Glad you liked it!
Terry Workman says
So I only use a quarter cup of chicken broth? No other liquid?
Yes, any more and it was too soupy for us. You can certainly try more if you'd like.
Terry Workman says
I used a little more then cooked it off. Added garlic powder and a half teaspoon of vinegar. Tastes just like Grandma’s! Your recipe is definitely a keeper.
I love this recipe and I have always fixed fresh green beans by first cooking my bacon (I only use the bacon drippings for seasoning). I cut up a medium onion into small quarters, heat with a little butter, use about 1/4 tsp lite salt; then I add 1 cup of water and 5 chicken bullion cubes until dissolved. Then, I add the fresh green beans and fill with water until beans covered. Cook on high heat until almost done. (20 minutes) Then, I taste and if needed more seasoning, add 1/4 tsp more of lite salt and a couple more bullion cubes. Now is the time also to put new potatoes on top of the beans while you have enough liquid to steam cook potatoes. Optional: The potatoes you can put pats of butter and season with a little sprinkle of lite salt. Turn down heat to medium and cover partially with lid until potatoes are cooked. My husband and friends tell me they are the best beans they ever tasted. By the way, I love your website and your easy to do recipes, etc.
Thank you, Joyce! And this sounds like a wonderful way to cook beans, too.:)
Can you use this same method for vegetables bought in the grocery store (carrots broccoli, cauliflower ect.)?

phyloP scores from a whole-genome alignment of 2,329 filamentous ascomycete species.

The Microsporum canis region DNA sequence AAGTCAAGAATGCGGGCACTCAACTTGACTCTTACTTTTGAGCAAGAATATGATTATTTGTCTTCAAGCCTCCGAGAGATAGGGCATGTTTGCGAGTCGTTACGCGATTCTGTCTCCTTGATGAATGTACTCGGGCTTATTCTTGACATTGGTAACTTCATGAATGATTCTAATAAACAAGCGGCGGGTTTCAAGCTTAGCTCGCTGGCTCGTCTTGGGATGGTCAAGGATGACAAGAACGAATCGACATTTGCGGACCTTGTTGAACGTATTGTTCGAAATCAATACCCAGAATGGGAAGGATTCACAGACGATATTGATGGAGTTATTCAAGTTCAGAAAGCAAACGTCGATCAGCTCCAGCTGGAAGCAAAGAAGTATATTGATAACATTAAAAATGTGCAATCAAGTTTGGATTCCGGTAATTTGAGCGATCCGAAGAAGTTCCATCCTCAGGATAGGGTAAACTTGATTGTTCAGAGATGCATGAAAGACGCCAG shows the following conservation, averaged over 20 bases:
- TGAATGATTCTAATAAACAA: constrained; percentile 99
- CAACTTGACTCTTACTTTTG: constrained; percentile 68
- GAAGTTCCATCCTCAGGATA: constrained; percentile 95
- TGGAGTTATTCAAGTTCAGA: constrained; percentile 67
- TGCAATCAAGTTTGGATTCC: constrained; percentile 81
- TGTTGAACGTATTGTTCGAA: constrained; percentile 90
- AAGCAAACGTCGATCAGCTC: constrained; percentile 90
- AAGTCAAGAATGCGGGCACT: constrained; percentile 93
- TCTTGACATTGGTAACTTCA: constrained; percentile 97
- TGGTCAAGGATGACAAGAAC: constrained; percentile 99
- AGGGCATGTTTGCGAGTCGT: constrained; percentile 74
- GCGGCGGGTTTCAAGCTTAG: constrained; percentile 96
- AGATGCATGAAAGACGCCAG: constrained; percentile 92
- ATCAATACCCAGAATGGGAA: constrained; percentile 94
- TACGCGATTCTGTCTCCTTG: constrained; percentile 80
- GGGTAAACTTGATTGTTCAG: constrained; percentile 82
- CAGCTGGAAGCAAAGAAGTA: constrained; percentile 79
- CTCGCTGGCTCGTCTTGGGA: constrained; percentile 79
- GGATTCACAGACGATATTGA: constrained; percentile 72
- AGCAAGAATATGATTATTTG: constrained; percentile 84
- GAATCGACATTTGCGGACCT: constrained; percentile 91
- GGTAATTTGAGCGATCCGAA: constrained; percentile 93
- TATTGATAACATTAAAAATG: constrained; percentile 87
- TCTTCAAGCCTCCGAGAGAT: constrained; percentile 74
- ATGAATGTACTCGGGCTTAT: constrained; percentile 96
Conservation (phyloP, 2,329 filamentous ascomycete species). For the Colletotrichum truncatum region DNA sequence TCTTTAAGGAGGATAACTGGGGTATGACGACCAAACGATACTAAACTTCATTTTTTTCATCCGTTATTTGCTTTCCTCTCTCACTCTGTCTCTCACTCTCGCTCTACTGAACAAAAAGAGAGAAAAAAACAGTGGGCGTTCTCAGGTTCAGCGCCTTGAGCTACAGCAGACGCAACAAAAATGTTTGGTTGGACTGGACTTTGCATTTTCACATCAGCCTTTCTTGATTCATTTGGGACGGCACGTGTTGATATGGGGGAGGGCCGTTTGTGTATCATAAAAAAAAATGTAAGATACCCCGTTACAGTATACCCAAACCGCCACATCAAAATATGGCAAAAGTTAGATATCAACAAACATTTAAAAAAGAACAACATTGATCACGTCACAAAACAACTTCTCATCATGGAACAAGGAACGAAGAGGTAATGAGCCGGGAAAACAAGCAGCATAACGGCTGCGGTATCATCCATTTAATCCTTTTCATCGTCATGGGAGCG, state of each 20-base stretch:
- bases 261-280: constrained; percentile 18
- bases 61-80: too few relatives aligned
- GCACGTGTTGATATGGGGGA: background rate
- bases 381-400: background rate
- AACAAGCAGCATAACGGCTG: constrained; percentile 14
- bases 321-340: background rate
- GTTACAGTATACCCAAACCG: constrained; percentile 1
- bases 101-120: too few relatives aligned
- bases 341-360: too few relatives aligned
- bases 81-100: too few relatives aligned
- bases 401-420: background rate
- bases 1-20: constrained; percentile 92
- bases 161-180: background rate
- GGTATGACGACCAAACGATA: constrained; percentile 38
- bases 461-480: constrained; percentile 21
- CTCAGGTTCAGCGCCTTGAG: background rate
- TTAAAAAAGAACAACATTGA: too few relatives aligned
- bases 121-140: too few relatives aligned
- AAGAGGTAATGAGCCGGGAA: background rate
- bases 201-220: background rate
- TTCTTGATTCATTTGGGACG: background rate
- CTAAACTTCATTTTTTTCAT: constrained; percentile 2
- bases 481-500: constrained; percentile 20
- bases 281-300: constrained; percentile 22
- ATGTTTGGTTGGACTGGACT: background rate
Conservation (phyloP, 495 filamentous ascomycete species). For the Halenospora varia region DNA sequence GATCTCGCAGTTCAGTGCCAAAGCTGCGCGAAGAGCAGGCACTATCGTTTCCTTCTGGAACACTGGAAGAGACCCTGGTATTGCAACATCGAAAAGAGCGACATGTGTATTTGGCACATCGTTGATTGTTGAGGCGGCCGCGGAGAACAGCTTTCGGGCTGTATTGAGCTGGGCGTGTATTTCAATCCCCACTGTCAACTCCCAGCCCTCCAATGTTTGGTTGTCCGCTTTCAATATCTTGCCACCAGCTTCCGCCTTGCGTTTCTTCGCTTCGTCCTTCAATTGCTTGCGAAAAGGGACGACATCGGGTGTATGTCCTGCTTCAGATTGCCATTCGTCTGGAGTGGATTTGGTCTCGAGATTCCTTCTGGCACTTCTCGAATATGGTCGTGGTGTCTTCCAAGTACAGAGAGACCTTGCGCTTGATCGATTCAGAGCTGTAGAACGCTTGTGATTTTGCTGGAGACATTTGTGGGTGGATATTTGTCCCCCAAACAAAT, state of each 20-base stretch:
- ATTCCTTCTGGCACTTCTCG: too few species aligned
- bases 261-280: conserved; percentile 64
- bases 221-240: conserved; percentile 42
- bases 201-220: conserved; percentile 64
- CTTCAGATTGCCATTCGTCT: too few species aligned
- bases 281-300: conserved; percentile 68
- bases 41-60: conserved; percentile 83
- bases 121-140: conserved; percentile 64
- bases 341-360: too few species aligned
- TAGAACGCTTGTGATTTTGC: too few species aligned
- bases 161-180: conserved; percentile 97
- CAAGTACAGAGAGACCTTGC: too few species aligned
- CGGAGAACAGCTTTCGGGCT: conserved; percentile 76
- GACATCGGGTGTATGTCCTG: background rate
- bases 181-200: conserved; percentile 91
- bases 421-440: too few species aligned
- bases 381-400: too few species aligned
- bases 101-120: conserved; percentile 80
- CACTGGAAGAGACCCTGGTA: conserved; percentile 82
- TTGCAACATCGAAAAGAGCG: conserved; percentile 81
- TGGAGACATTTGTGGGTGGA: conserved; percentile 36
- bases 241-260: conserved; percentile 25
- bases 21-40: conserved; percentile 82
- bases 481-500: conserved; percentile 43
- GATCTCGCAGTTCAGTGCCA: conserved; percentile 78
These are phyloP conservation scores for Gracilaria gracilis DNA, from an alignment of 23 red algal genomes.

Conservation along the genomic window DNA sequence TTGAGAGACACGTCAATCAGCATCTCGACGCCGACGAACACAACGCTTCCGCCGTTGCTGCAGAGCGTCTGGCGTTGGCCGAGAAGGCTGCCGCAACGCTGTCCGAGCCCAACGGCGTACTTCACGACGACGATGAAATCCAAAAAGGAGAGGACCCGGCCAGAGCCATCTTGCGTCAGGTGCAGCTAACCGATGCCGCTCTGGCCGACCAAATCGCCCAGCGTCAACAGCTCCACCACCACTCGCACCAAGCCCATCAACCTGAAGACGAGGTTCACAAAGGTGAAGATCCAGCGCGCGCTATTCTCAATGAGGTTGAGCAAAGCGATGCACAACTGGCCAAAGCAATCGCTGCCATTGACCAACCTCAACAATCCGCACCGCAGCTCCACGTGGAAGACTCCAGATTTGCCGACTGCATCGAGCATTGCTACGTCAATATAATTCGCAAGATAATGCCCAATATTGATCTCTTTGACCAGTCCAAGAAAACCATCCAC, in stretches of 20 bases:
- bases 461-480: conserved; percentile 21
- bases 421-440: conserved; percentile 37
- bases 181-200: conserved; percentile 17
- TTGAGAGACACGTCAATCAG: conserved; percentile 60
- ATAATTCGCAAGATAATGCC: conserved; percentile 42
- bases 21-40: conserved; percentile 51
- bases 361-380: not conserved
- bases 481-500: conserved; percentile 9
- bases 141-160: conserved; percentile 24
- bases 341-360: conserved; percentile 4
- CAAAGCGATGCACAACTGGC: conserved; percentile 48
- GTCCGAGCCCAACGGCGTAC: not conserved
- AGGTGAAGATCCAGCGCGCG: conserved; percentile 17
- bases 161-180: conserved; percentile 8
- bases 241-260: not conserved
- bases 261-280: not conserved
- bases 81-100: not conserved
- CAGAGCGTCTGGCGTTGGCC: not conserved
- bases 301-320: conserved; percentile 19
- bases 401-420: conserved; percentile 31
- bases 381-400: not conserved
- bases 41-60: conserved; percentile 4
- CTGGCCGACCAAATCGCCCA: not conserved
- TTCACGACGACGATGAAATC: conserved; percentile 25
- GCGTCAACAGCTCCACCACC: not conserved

Probably, though I haven't tried it. I don't think broccoli would need that much cooking time, though.
Arnold Wallace says
I have 3-4 bushels of snap beans (with at least that volume ready next week), the prettiest I have ever grown. Have seen not one beatle! Have a son in Tampa, Fla., who wants the beans, thus, the search began to find a way of freezing without blanching or freezing in water. You have provided just what I believed to be THE way to freeze bean and if I am to do the freezing it will be completed just as you have so noted. Also makes the transporting to Tampa from Atlanta easier.
Ninety percent of those in my age bracket either can, blanch and freeze, or freeze the beans in water. Your way is easie and more sensible.
I'm glad to have helped, Arnold - I hope you (and your son) enjoy them this way!
Sandy S. says
These were the best green beans ever! Now I know what to do with all my frozen beans, thank you, the whole family loved them!
Yay! Happy to read this Sandy. 🙂
Sue Smith says
Agreed. We like them canned best too. Something about the squeekieness (I know it's not a word) of the frozen beans when I chew them that gives me shivers. Maybe, though, with all those yummy ingredients I would like them better.
Sharon H....I tip and tail mine when I can them. My mother did that and my grandmother did that and that is why I do that. LOL
Sharon H says
About the only way we like frozen green beans, is cooked in soups, stews, casseroles, etc. I usually freeze some, and I don't blanch them either for the same reasons you don't, but we like our beans canned, so that's my preferred method. But I noticed in your video that you cut off the natural tip end of the bean. Why do you do that? It's just bean....enlighten me, please!
I honestly can't stand that hard, sharp tip on the beans, Sharon. 🙂 Maybe they're more pronounced in the filet-style beans I grow, but some of them seem like little sharp daggers just waiting to poke me!
Sharon H says
Oh, okay! LOL, I guess that'd make sense to me too, then. I usually grow Contender beans, but when I had more space available I'd also grown some of the long slender filet-types. I really liked those too, especially for cooking fresh. Thanks, Jaimi!
Hmm, maybe it has something to do with the variety of the bean. I'm growing something called "green bean, bush" (some sort of basic dollar store seeds that are doing much better than I would have expected) and the tip on those beans is actually rather soft and tender, much scarier looking than they really are.
Yes, some people aren't bothered by them and some varieties have harder tips. I just prefer to stay clear of them. 🙂